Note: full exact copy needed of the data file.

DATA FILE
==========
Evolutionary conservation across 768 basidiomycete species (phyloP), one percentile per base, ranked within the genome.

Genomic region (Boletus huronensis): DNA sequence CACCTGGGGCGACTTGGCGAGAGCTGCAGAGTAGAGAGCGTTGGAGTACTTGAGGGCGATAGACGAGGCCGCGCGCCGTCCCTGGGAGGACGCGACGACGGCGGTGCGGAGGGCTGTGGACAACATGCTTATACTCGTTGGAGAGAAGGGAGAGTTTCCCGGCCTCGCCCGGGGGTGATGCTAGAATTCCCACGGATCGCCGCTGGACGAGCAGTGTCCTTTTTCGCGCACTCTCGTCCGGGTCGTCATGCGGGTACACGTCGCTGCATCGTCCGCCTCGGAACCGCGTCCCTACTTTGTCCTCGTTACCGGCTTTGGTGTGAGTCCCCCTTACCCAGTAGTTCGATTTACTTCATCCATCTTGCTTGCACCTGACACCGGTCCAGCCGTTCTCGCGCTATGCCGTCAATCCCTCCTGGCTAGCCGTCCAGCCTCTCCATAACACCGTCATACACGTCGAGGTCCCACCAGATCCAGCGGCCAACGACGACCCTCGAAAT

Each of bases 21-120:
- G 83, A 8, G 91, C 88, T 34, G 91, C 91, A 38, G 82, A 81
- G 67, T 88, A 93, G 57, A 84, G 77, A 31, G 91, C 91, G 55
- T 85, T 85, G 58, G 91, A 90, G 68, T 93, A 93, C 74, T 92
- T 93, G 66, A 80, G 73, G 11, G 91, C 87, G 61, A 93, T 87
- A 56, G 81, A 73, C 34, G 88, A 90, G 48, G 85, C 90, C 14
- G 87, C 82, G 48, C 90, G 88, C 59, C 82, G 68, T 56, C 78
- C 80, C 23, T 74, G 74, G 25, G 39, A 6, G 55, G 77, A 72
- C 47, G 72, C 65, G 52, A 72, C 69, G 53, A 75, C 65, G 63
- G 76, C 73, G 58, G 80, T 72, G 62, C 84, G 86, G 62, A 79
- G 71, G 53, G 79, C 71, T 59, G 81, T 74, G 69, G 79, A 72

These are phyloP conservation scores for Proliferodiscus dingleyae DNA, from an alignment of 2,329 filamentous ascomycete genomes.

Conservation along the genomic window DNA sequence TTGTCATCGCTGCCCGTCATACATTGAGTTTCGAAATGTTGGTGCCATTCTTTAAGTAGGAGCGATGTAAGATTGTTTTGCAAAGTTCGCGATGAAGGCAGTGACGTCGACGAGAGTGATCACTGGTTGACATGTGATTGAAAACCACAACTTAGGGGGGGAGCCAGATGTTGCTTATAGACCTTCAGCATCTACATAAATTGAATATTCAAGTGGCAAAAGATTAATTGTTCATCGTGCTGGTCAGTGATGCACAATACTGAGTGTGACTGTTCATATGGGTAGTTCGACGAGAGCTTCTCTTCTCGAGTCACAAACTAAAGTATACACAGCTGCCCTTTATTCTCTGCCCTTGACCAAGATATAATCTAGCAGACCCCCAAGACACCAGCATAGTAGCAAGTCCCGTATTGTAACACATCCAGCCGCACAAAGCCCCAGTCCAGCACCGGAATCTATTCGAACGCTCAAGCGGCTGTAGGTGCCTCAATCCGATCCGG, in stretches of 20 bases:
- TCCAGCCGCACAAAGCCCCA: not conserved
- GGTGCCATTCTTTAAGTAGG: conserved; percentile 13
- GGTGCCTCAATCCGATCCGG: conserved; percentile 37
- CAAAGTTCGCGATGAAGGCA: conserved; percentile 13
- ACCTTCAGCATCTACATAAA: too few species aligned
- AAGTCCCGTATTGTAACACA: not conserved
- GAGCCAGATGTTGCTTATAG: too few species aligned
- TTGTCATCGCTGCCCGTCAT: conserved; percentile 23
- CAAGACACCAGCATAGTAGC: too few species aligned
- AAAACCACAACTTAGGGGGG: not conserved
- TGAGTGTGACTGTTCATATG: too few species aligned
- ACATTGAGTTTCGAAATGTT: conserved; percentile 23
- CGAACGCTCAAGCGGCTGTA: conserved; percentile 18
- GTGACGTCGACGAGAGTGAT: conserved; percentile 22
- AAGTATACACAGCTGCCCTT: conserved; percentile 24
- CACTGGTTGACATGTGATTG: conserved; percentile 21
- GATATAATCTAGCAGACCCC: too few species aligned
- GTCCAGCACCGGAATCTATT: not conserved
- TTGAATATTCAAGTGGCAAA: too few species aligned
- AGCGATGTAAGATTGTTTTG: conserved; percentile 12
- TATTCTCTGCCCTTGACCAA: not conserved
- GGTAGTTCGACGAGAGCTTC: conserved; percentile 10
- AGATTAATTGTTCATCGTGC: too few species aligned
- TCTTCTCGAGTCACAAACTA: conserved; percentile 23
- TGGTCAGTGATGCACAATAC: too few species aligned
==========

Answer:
Evolutionary conservation across 768 basidiomycete species (phyloP), one percentile per base, ranked within the genome.

Genomic region (Boletus huronensis): DNA sequence CACCTGGGGCGACTTGGCGAGAGCTGCAGAGTAGAGAGCGTTGGAGTACTTGAGGGCGATAGACGAGGCCGCGCGCCGTCCCTGGGAGGACGCGACGACGGCGGTGCGGAGGGCTGTGGACAACATGCTTATACTCGTTGGAGAGAAGGGAGAGTTTCCCGGCCTCGCCCGGGGGTGATGCTAGAATTCCCACGGATCGCCGCTGGACGAGCAGTGTCCTTTTTCGCGCACTCTCGTCCGGGTCGTCATGCGGGTACACGTCGCTGCATCGTCCGCCTCGGAACCGCGTCCCTACTTTGTCCTCGTTACCGGCTTTGGTGTGAGTCCCCCTTACCCAGTAGTTCGATTTACTTCATCCATCTTGCTTGCACCTGACACCGGTCCAGCCGTTCTCGCGCTATGCCGTCAATCCCTCCTGGCTAGCCGTCCAGCCTCTCCATAACACCGTCATACACGTCGAGGTCCCACCAGATCCAGCGGCCAACGACGACCCTCGAAAT

Each of bases 21-120:
- G 83, A 8, G 91, C 88, T 34, G 91, C 91, A 38, G 82, A 81
- G 67, T 88, A 93, G 57, A 84, G 77, A 31, G 91, C 91, G 55
- T 85, T 85, G 58, G 91, A 90, G 68, T 93, A 93, C 74, T 92
- T 93, G 66, A 80, G 73, G 11, G 91, C 87, G 61, A 93, T 87
- A 56, G 81, A 73, C 34, G 88, A 90, G 48, G 85, C 90, C 14
- G 87, C 82, G 48, C 90, G 88, C 59, C 82, G 68, T 56, C 78
- C 80, C 23, T 74, G 74, G 25, G 39, A 6, G 55, G 77, A 72
- C 47, G 72, C 65, G 52, A 72, C 69, G 53, A 75, C 65, G 63
- G 76, C 73, G 58, G 80, T 72, G 62, C 84, G 86, G 62, A 79
- G 71, G 53, G 79, C 71, T 59, G 81, T 74, G 69, G 79, A 72

These are phyloP conservation scores for Proliferodiscus dingleyae DNA, from an alignment of 2,329 filamentous ascomycete genomes.

Conservation along the genomic window DNA sequence TTGTCATCGCTGCCCGTCATACATTGAGTTTCGAAATGTTGGTGCCATTCTTTAAGTAGGAGCGATGTAAGATTGTTTTGCAAAGTTCGCGATGAAGGCAGTGACGTCGACGAGAGTGATCACTGGTTGACATGTGATTGAAAACCACAACTTAGGGGGGGAGCCAGATGTTGCTTATAGACCTTCAGCATCTACATAAATTGAATATTCAAGTGGCAAAAGATTAATTGTTCATCGTGCTGGTCAGTGATGCACAATACTGAGTGTGACTGTTCATATGGGTAGTTCGACGAGAGCTTCTCTTCTCGAGTCACAAACTAAAGTATACACAGCTGCCCTTTATTCTCTGCCCTTGACCAAGATATAATCTAGCAGACCCCCAAGACACCAGCATAGTAGCAAGTCCCGTATTGTAACACATCCAGCCGCACAAAGCCCCAGTCCAGCACCGGAATCTATTCGAACGCTCAAGCGGCTGTAGGTGCCTCAATCCGATCCGG, in stretches of 20 bases:
- TCCAGCCGCACAAAGCCCCA: not conserved
- GGTGCCATTCTTTAAGTAGG: conserved; percentile 13
- GGTGCCTCAATCCGATCCGG: conserved; percentile 37
- CAAAGTTCGCGATGAAGGCA: conserved; percentile 13
- ACCTTCAGCATCTACATAAA: too few species aligned
- AAGTCCCGTATTGTAACACA: not conserved
- GAGCCAGATGTTGCTTATAG: too few species aligned
- TTGTCATCGCTGCCCGTCAT: conserved; percentile 23
- CAAGACACCAGCATAGTAGC: too few species aligned
- AAAACCACAACTTAGGGGGG: not conserved
- TGAGTGTGACTGTTCATATG: too few species aligned
- ACATTGAGTTTCGAAATGTT: conserved; percentile 23
- CGAACGCTCAAGCGGCTGTA: conserved; percentile 18
- GTGACGTCGACGAGAGTGAT: conserved; percentile 22
- AAGTATACACAGCTGCCCTT: conserved; percentile 24
- CACTGGTTGACATGTGATTG: conserved; percentile 21
- GATATAATCTAGCAGACCCC: too few species aligned
- GTCCAGCACCGGAATCTATT: not conserved
- TTGAATATTCAAGTGGCAAA: too few species aligned
- AGCGATGTAAGATTGTTTTG: conserved; percentile 12
- TATTCTCTGCCCTTGACCAA: not conserved
- GGTAGTTCGACGAGAGCTTC: conserved; percentile 10
- AGATTAATTGTTCATCGTGC: too few species aligned
- TCTTCTCGAGTCACAAACTA: conserved; percentile 23
- TGGTCAGTGATGCACAATAC: too few species aligned